Spring Weather—No! Spring Cooking—Yes!

Although the calendar declares that spring officially got under way this week, you wouldn’t know it by the weather in New England. Predictions of snow have been the constant refrain of our weather forecasters, and even though our town has received only light snowfalls, it still feels like winter here.

I’ve countered the cold by cooking spring dishes. Although not local yet, bunches of asparagus and fresh peas have been on display in our markets—an inspiration for cooks to transition from one season to the next. One main course that I’ve prepared several times is a risotto studded with slices of asparagus and peas, and topped with sautéed sea scallops. At last count I had made it three times this month for my husband and me!

Risotto requires your undivided attention. Prepared by stirring simmering stock into a mixture of rice and shallots that have been coated in butter, it is not a quick dish.The stock must be added slowly, about a half cup at a time, and stirred until it has been completely absorbed by the grains, but the resulting rice is rich and creamy, with grains that remain separate and firm.

The following recipe is for two generous servings and requires 10 to 15 minutes to cook the rice, less than the time required for a larger amount. You can double the recipe and increase the time if you’d like to make the dish for four.


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Spring Risotto with Asparagus, Peas, and Scallops

1/2 pd medium asparagus
Kosher salt
1 cup fresh or frozen peas (defrosted)
2 1/ 2 cups chicken stock
3 tbsp unsalted butter
1/ 4 cup chopped shallots
1 cup arborio rice
1/ 3 cup dry white wine
1/4 cup grated Parmesan, preferably Parmigiano Reggiano
Canola oil
1/ 2 pd large scallops (8 to 10 ), side muscles removed and discarded
Freshly ground black pepper
1/2 lemon
2 tsp chopped tarragon or chives

1. Cut off and discard tough ends from asparagus spears. Cut spears, on the diagonal, into 1-inch pieces. Bring a medium saucepan of water to boil and add a teaspoon of salt and asparagus. Cook 3 minutes, and then add the peas. Cook about 2 minutes more until vegetables are just tender. Remove, drain in a colander, then place under cold running water to stop cooking. Pat dry and set aside. (Vegetables can be cooked 3 hours ahead; cover loosely with plastic wrap and leave at cool room temperature.)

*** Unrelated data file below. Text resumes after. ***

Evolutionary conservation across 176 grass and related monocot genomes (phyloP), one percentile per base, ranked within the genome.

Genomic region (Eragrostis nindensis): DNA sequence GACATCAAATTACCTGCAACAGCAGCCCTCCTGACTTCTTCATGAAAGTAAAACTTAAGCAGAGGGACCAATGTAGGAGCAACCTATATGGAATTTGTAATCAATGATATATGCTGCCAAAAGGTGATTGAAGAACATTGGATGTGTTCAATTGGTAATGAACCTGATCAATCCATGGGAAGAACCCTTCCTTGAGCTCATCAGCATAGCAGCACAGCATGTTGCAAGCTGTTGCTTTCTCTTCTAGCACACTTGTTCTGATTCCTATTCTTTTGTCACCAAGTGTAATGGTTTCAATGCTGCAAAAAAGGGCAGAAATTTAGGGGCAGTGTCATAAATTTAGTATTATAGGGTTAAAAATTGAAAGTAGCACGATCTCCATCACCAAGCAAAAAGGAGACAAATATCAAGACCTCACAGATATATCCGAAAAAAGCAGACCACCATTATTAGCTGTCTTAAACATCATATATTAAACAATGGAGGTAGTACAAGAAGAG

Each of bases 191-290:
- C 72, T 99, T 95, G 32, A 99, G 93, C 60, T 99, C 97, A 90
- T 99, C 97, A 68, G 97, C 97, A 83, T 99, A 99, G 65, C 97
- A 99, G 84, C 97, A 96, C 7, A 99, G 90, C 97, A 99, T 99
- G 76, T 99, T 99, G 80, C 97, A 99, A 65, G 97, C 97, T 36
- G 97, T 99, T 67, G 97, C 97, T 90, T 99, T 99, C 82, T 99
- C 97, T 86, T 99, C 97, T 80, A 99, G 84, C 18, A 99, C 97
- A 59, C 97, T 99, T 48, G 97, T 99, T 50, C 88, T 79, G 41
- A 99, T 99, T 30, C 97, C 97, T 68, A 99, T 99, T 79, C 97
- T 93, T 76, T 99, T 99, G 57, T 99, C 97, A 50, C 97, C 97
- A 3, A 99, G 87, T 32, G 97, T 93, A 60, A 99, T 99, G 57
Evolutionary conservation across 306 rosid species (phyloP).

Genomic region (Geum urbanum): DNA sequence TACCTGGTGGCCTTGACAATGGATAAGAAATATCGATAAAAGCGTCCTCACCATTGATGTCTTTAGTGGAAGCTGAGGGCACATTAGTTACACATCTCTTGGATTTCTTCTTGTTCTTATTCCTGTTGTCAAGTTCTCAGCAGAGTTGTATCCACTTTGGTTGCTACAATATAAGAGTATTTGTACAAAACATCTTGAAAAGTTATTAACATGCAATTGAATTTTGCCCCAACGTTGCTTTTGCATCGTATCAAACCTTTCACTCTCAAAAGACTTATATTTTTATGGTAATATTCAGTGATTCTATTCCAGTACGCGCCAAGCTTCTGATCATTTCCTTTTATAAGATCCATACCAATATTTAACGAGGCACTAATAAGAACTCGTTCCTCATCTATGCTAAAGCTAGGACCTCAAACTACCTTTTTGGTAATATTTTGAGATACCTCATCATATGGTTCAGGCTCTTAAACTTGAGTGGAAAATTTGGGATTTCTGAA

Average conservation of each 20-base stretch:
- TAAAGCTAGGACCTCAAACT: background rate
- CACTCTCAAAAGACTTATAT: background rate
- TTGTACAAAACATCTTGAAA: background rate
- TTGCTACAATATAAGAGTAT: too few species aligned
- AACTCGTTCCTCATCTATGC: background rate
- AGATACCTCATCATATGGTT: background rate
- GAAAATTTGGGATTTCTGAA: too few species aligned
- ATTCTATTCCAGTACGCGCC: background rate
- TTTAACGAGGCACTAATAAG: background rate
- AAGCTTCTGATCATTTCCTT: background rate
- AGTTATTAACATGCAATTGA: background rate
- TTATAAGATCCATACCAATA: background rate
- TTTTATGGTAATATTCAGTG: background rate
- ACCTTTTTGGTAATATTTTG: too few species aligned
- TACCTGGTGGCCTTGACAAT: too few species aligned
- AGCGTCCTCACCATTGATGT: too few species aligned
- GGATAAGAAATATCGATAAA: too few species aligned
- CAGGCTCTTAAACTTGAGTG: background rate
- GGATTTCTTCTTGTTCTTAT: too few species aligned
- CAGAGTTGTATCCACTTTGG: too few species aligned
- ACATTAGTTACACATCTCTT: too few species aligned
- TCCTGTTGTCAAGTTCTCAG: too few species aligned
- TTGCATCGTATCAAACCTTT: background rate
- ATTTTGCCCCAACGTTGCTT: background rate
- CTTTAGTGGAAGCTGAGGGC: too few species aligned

2. In a medium saucepan over low heat, bring stock to a simmer and keep at a simmer.

3. In another medium saucepan over medium heat, heat butter until hot. Add shallots and cook, stirring, until softened, 2 to 3 minutes. Add rice and stir to coat well for a minute.

4. Add 1/2 cup simmering stock and stir constantly with a wooden spoon until all liquid has been absorbed. Continue adding stock in 1/2 cup amounts, cooking and stirring, and making certain each addition of stock is absorbed before next is added. When done, rice should be creamy but not runny, tender but still somewhat firm.

5. When rice is cooked, add wine and stir a minute more. Stir in half of the Parmesan cheese, then the asparagus and peas. Remove from heat; taste and season with salt. Cover loosely with foil while you prepare the scallops.

6. Place a medium skillet over medium high heat and cover the bottom lightly with a film of canola oil. Pat the scallops dry with paper towels. When oil is hot, but not smoking, add the scallops and sauté until browned on the bottom, about 2 minutes. Turn and sauté until browned on the other side, about 2 minutes more. Don’t overcook or scallops will be tough. Season scallops with salt and freshly ground black pepper and squeeze the juice of the lemon over them.

7. Mound the rice in two shallow bowls. Top with the scallops and sprinkle with remaining Parmesan. Sprinkle with tarragon or chives. Serve 2 as a main course

Copyright Betty Rosbottom 2018

9 thoughts on “Spring Weather—No! Spring Cooking—Yes!

    • You could put a sauteed chicken breast on top but it might cover up most of the risotto so better to put it along the side. I’d recommend roasting a salmon fillet or a cod fillet as another alternative. They would work well with all the flavors. Hope this helps!

    • You could put a sauteed chicken breast on top but it might cover up most of the risotto so better to put it along the side. I’d recommend roasting a salmon fillet or a cod fillet as another alternative which would complement the flavors of the risotto.

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